(Foreign Policy) On Sunday night, it became clear that Petro Poroshenko may not be Ukraine’s president for much longer. Judging from the increasingly desperate and over-the-top rhetoric, he and his supporters know it.
With all the votes counted, Poroshenko had disappointingly secured less than 16 percent of the vote. That put him a distant second behind the front-runner, the comedian-turned-politician Volodymyr Zelensky, whose only political experience consists of pretending to be a president in a popular Ukrainian TV show. The 41-year-old Zelensky won more than 30 percent of the vote, outperforming the expectations of most pollsters. The two men will face off in the second round of the elections on April 21. […]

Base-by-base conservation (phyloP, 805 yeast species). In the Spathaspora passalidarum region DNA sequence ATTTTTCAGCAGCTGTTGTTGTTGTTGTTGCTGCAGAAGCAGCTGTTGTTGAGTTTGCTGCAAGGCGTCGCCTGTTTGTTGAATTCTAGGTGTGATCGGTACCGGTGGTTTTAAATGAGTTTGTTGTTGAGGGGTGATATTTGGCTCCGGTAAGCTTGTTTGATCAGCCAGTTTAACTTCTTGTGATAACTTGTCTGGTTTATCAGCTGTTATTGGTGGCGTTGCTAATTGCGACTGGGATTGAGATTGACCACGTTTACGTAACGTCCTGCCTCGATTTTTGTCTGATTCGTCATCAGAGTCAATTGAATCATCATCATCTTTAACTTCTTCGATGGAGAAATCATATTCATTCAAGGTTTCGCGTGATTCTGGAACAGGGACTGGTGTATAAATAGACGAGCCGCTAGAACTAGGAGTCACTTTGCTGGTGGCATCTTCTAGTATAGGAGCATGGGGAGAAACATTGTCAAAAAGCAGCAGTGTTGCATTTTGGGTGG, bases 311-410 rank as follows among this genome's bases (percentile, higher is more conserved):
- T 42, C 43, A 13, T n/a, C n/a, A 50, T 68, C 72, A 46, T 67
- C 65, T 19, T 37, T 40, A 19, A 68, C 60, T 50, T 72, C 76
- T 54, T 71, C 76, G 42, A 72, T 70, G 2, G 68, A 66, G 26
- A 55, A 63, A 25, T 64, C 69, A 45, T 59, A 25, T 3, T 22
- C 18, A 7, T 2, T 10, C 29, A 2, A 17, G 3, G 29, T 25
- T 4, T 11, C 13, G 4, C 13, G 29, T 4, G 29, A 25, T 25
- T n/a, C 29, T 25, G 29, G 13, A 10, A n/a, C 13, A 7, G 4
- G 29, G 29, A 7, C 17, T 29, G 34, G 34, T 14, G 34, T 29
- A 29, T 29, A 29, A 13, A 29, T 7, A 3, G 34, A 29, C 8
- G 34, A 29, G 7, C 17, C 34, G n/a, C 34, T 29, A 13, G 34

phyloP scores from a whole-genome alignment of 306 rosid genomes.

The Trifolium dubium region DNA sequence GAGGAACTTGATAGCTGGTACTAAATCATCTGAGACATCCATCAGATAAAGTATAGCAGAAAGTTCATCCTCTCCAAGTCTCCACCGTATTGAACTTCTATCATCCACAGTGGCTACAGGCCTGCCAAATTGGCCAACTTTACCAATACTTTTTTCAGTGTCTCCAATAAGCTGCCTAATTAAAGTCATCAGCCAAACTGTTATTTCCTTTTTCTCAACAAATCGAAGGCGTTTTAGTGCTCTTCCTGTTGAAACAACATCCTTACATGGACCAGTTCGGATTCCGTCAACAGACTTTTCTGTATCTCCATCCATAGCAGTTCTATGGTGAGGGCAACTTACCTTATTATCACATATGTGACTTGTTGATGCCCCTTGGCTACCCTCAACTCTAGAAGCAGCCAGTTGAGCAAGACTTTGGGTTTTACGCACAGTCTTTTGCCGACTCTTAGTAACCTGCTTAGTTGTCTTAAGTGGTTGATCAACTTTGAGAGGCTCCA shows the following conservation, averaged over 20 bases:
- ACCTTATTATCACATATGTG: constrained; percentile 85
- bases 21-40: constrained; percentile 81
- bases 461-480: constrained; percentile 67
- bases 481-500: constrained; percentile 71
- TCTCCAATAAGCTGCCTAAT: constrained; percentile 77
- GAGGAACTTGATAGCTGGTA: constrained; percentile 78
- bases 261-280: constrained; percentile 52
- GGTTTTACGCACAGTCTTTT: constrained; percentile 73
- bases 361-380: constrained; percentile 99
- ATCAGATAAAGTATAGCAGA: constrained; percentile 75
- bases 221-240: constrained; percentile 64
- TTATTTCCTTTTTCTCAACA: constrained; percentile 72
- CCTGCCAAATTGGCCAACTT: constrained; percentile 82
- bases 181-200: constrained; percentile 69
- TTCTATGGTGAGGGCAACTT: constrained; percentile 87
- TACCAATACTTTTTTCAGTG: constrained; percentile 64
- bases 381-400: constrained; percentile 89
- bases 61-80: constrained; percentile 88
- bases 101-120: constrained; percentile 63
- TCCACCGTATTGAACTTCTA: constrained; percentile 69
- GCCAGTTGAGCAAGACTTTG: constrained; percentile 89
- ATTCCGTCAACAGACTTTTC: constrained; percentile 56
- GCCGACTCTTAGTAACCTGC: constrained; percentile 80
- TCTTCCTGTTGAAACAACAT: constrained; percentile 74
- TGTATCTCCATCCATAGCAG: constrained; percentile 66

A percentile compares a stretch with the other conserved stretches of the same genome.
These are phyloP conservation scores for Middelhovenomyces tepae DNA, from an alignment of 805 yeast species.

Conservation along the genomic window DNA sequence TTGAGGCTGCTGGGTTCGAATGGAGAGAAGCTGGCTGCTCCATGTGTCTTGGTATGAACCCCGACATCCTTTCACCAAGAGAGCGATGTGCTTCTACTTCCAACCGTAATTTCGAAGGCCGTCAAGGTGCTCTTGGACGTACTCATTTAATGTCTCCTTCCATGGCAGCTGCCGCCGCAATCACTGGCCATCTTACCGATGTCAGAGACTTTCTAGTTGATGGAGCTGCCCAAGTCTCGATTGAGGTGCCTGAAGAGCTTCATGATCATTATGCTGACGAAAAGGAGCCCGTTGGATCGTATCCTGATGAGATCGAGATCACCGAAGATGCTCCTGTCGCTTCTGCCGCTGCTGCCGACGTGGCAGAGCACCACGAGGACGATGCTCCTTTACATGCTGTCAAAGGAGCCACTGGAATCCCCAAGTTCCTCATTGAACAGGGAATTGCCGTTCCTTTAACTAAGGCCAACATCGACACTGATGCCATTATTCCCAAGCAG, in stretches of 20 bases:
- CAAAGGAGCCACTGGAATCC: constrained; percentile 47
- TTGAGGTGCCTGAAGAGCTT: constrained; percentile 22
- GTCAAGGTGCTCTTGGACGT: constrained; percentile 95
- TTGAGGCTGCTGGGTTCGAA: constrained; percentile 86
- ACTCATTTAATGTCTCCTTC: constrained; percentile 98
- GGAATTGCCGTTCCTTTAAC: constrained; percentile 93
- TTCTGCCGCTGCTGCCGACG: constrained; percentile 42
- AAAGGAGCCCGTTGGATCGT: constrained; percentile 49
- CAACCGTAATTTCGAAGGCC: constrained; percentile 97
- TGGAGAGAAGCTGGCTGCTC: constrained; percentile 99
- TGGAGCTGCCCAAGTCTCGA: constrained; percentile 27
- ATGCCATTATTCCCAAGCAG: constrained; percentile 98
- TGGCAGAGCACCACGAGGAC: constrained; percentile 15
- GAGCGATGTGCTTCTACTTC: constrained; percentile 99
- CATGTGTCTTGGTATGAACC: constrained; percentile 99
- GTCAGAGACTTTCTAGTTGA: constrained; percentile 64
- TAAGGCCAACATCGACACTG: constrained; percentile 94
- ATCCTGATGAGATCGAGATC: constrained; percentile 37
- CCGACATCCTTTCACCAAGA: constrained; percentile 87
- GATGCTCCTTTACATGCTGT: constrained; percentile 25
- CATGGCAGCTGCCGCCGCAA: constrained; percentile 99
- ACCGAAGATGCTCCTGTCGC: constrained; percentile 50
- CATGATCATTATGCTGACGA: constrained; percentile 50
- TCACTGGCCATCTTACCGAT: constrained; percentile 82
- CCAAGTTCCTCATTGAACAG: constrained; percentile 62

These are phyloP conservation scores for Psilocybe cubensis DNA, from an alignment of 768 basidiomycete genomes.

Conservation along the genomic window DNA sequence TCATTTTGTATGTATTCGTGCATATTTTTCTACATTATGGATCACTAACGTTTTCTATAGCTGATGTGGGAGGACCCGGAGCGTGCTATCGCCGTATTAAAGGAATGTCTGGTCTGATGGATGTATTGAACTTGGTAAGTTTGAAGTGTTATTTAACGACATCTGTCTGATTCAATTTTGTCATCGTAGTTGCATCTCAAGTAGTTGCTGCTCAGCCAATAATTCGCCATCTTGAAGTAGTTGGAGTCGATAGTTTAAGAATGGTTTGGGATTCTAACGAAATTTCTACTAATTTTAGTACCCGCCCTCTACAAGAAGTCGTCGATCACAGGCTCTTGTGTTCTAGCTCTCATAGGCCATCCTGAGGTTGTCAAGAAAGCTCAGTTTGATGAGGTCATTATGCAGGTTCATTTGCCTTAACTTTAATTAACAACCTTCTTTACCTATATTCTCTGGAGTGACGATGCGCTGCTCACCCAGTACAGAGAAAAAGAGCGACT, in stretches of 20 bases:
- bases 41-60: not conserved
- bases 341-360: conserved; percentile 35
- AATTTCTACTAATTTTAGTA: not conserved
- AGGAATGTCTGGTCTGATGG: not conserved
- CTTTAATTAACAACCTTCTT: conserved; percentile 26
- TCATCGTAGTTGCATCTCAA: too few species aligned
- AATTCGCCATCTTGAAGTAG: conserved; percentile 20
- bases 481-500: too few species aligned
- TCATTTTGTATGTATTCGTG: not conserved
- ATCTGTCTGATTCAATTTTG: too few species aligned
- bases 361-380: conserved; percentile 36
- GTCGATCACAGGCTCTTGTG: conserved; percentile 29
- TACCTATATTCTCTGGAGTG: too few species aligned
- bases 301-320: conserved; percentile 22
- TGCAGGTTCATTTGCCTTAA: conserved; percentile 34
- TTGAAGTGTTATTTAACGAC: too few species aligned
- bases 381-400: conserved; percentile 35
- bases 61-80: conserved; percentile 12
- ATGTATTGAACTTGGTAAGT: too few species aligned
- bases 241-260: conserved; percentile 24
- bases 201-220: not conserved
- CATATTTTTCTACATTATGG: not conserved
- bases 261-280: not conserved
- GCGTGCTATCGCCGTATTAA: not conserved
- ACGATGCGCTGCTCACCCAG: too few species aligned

There’s little reason to think Poroshenko’s campaign will change course in the remaining weeks before the second-round vote. “Poroshenko’s campaign will become even more nationalist,” said Volodymyr Ishchenko, a sociologist and lecturer at Kiev Polytechnic Institute. Zelensky’s larger than expected lead over Poroshenko is so insurmountable, Ishchenko argued, that the incumbent president could in theory win on April 21 only by engaging in “massive outright fraud”—something that Ishchenko, fortunately, doesn’t foresee happening. Instead, he said, Poroshenko’s strategy will be more to “lose at least with some decent score,” such as 40 percent, “and consolidate nationalist opposition around him.”
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